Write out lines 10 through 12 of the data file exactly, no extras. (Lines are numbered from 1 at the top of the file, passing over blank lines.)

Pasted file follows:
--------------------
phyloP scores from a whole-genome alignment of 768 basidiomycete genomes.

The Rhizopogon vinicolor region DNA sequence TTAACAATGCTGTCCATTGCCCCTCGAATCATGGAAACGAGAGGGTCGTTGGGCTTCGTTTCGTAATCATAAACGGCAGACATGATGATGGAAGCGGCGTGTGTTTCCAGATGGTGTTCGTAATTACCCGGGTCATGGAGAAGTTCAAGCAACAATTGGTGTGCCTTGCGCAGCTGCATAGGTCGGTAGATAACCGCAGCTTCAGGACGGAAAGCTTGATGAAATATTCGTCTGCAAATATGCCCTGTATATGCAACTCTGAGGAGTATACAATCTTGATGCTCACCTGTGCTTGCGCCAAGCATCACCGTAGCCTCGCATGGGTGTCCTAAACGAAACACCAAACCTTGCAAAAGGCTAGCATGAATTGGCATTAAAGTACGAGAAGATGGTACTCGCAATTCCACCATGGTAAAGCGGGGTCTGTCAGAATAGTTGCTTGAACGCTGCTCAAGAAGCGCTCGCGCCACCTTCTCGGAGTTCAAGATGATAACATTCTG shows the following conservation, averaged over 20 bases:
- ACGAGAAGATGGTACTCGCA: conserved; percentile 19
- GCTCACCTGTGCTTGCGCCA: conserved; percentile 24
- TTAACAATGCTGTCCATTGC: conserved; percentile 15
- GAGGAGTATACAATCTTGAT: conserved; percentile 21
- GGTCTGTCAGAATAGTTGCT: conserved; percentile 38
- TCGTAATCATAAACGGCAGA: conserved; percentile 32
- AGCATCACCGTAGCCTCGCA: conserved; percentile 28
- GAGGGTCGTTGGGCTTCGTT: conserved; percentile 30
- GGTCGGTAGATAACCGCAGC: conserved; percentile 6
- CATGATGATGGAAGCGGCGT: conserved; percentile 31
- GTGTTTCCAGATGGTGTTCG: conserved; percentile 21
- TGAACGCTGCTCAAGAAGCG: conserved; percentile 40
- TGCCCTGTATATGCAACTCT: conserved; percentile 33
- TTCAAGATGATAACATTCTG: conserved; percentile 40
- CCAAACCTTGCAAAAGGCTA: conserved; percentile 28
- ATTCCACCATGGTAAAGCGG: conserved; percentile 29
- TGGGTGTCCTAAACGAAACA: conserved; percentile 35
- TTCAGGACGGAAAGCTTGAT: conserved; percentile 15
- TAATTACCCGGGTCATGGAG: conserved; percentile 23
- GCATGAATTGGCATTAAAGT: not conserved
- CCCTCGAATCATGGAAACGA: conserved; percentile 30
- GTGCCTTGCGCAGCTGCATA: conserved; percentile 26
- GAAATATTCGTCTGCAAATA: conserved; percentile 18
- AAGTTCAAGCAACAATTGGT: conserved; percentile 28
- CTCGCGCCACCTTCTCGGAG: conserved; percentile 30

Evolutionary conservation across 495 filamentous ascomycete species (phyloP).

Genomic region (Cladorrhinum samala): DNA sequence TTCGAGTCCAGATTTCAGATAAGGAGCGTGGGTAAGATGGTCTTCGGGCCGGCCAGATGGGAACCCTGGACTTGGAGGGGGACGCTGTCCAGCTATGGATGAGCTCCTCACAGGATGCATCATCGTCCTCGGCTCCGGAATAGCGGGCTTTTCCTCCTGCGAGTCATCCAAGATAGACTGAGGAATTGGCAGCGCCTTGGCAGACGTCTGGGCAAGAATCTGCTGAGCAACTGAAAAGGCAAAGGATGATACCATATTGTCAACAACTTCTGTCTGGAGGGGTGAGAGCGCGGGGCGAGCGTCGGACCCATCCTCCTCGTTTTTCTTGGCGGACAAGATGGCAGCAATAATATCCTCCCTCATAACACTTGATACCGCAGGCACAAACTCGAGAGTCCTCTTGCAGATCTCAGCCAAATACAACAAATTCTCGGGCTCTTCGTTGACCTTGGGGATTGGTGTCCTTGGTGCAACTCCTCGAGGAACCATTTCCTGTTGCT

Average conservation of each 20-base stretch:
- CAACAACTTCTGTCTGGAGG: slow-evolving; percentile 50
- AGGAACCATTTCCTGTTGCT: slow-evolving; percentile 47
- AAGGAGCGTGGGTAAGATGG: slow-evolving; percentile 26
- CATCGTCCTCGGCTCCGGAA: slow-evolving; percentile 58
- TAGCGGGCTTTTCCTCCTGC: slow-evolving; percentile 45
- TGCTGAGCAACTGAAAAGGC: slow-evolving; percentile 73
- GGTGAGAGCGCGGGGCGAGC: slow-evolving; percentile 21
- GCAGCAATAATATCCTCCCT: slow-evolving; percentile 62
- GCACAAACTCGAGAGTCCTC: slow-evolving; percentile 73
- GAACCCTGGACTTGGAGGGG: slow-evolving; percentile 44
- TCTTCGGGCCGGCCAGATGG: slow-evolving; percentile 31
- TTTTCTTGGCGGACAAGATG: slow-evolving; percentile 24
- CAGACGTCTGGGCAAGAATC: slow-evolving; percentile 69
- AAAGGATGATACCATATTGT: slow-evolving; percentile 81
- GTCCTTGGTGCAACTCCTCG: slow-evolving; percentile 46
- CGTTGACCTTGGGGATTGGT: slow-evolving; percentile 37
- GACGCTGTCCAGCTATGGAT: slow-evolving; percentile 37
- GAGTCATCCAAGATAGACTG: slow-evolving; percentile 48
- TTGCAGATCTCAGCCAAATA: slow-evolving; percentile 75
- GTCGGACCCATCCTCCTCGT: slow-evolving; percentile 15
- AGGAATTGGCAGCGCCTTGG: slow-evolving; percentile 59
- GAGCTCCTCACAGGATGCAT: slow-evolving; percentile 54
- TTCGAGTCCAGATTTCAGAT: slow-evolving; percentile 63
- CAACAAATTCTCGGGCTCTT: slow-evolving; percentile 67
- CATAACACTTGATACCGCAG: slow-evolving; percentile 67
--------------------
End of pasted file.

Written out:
- GAGGGTCGTTGGGCTTCGTT: conserved; percentile 30
- GGTCGGTAGATAACCGCAGC: conserved; percentile 6
- CATGATGATGGAAGCGGCGT: conserved; percentile 31